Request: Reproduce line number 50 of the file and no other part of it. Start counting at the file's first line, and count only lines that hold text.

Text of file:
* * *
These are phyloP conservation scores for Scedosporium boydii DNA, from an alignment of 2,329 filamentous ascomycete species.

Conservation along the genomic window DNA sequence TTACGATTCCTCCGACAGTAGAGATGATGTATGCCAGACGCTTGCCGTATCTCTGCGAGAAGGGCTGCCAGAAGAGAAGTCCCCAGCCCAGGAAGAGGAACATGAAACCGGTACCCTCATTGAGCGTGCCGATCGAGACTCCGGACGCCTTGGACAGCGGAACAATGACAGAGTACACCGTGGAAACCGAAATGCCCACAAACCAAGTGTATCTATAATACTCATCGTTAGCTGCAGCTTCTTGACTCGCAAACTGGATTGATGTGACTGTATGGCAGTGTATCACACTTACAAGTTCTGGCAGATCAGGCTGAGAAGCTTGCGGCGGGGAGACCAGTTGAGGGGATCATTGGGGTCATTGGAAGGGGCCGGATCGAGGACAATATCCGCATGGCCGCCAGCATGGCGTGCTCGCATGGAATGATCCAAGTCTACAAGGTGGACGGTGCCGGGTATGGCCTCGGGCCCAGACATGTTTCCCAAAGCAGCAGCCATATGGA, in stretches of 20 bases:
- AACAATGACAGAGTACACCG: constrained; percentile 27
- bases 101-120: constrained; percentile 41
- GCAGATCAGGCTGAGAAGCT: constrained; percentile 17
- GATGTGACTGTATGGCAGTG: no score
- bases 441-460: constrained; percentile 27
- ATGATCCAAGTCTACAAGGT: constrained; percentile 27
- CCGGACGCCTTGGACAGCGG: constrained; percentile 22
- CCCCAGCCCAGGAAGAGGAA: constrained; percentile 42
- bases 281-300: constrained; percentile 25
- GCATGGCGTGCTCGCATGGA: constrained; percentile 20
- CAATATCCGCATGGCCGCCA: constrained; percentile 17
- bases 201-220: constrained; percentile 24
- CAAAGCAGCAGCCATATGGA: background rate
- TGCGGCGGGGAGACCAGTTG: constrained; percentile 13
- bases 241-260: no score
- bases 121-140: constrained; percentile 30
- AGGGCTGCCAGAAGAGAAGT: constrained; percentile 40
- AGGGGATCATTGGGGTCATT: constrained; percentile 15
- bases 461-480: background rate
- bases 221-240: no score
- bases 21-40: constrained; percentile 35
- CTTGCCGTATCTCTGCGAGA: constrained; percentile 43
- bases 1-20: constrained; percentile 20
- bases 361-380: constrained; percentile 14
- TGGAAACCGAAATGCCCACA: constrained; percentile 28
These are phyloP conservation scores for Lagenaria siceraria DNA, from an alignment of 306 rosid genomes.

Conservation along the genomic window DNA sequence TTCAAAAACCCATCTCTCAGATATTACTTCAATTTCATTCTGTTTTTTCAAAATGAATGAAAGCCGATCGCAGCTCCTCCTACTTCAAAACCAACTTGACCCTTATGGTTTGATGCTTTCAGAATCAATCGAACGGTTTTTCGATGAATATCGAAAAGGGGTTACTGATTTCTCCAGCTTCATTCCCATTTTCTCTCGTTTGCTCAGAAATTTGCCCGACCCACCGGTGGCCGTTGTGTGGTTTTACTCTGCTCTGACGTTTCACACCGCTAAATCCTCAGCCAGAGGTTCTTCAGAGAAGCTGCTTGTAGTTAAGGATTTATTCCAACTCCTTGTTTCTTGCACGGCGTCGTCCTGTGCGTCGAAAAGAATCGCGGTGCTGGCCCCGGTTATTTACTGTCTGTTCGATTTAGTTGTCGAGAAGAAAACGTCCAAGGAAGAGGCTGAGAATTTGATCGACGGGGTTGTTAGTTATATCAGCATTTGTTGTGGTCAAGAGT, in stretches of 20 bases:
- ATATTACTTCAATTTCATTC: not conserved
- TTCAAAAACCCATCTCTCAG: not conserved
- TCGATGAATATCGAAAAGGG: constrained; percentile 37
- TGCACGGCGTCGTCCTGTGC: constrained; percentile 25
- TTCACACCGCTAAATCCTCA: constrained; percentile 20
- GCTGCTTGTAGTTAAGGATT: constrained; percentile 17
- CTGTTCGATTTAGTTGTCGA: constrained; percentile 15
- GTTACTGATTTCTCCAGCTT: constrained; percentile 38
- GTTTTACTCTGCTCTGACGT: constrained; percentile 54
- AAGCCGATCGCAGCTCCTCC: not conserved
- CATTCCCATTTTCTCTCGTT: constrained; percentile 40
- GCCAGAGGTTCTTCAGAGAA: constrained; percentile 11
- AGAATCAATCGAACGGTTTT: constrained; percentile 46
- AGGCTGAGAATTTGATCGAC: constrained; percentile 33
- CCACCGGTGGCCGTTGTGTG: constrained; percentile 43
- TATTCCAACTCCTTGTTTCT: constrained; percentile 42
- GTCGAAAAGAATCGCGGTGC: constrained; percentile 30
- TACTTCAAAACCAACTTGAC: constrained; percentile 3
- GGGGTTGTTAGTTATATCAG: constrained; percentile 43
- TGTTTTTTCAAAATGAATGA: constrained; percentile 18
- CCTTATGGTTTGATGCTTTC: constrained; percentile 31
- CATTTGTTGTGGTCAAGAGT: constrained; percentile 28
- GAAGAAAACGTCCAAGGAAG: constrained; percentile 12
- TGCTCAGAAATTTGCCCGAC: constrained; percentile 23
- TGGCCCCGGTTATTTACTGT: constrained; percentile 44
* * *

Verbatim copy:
- CCTTATGGTTTGATGCTTTC: constrained; percentile 31